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The Mass Media

The Mass Media

The Mass Media

Art to the Editor

Last spring, Ben Merris graduated from UMass Boston. Student, artist, and friend to just about everybody, Merris was a part of the UMass community that will be greatly missed. His presence on the UMB campus, either in person or through his artwork, was always, and is always, a delightful experience.

If you’ve never seen a Ben Merris painting, I suggest you make a visit to the Harbor Gallery on the first floor of McCormack, where the artist currently has several pieces up in the Damn the Torpedoes show.

One piece in particular is quite remarkable. At first, it doesn’t seem like much, but after closer examination Overestimating Despite Doubt (at right) begins to reveal more than funky shapes atop a field of brown–which it may seem to be in passing.

The viscid quality of this painting makes the viewer feel as if they were a geologist at some sacred site, where history was being unearthed layer by layer. In fact, you can even see a subtle indication of some early thought-form on the left side of the canvas; an instinctive sketch that was later covered up by the artist with the thick, brown, paste-like paint that dominates the whole.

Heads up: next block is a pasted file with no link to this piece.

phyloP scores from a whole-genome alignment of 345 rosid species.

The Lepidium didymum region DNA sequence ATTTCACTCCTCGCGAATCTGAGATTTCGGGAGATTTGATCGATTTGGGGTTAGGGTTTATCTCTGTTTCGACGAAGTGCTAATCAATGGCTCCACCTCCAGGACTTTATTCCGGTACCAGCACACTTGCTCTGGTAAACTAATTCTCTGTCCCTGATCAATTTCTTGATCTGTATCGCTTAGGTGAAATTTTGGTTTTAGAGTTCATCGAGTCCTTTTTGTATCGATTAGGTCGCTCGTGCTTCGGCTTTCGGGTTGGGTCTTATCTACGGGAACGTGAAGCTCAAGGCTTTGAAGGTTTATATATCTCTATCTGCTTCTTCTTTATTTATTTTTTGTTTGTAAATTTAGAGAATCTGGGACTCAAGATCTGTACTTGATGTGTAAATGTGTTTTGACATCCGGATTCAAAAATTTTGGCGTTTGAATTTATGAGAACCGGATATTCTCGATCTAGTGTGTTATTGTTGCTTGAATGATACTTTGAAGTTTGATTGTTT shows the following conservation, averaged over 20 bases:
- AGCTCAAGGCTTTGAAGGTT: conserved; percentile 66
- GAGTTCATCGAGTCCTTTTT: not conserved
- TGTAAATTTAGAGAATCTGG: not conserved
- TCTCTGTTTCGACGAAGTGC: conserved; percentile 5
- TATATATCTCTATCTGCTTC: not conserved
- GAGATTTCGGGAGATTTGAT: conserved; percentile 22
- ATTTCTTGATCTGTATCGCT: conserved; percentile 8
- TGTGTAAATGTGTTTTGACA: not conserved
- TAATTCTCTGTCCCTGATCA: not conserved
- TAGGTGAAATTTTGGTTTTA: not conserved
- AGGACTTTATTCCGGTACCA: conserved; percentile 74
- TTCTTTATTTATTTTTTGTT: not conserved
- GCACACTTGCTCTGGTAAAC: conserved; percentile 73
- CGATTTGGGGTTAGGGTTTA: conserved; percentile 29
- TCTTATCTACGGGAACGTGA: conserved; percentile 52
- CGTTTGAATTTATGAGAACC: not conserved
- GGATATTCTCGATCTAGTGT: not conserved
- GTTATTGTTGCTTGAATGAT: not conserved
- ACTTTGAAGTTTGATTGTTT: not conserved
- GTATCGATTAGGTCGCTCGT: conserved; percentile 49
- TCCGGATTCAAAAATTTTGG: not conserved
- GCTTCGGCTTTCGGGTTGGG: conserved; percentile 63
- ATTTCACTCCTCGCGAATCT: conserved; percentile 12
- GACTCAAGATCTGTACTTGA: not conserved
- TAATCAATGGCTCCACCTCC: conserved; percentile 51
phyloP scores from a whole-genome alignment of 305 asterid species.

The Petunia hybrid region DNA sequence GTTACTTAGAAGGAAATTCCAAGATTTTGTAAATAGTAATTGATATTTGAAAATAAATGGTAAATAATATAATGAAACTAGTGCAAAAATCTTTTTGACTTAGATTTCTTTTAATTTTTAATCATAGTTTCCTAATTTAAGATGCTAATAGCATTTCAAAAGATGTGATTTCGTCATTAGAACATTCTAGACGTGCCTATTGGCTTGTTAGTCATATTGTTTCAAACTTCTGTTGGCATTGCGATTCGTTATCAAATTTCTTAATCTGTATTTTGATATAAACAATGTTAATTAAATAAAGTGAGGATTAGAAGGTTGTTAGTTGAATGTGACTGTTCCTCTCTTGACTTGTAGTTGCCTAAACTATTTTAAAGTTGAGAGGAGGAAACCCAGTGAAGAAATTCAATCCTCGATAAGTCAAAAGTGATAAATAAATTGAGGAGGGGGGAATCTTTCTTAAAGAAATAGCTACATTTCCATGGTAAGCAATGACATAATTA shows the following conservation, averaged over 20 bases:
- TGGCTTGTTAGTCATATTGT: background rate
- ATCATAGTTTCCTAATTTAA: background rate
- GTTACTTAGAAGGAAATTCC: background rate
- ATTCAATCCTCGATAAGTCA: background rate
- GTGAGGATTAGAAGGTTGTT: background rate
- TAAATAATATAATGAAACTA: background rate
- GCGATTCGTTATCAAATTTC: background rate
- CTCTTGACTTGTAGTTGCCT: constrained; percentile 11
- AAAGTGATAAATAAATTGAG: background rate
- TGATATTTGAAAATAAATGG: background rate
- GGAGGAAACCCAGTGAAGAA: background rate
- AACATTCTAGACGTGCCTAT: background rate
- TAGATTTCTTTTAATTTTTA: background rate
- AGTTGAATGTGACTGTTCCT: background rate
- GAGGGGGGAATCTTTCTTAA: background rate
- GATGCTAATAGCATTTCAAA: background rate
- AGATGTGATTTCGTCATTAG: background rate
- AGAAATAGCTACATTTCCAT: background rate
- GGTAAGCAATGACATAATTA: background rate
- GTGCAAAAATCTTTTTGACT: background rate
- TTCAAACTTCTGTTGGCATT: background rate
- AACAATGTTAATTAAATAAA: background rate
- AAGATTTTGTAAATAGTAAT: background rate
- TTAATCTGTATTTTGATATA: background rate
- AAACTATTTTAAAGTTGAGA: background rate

This skeletal form, although buried and seemingly forgotten, adds to the richness and depth of the work and at the same time suggests the process behind the alchemy of painting. Other areas emit bright specks of color through scratch-like marks in the mass of brown. More sophisticated forms were developed in the upper left and right corners, and along the bottom.

Maybe Overestimating’s impact is due to its location, hanging in the gallery window, where even if you don’t actually go into the Harbor Gallery you still see it, if only peripherally, when passing McCormack.

For whatever reason, this painting weighed on my subconscious for some time. It wasn’t until I took the time to investigate it up-close that I began to consider its story.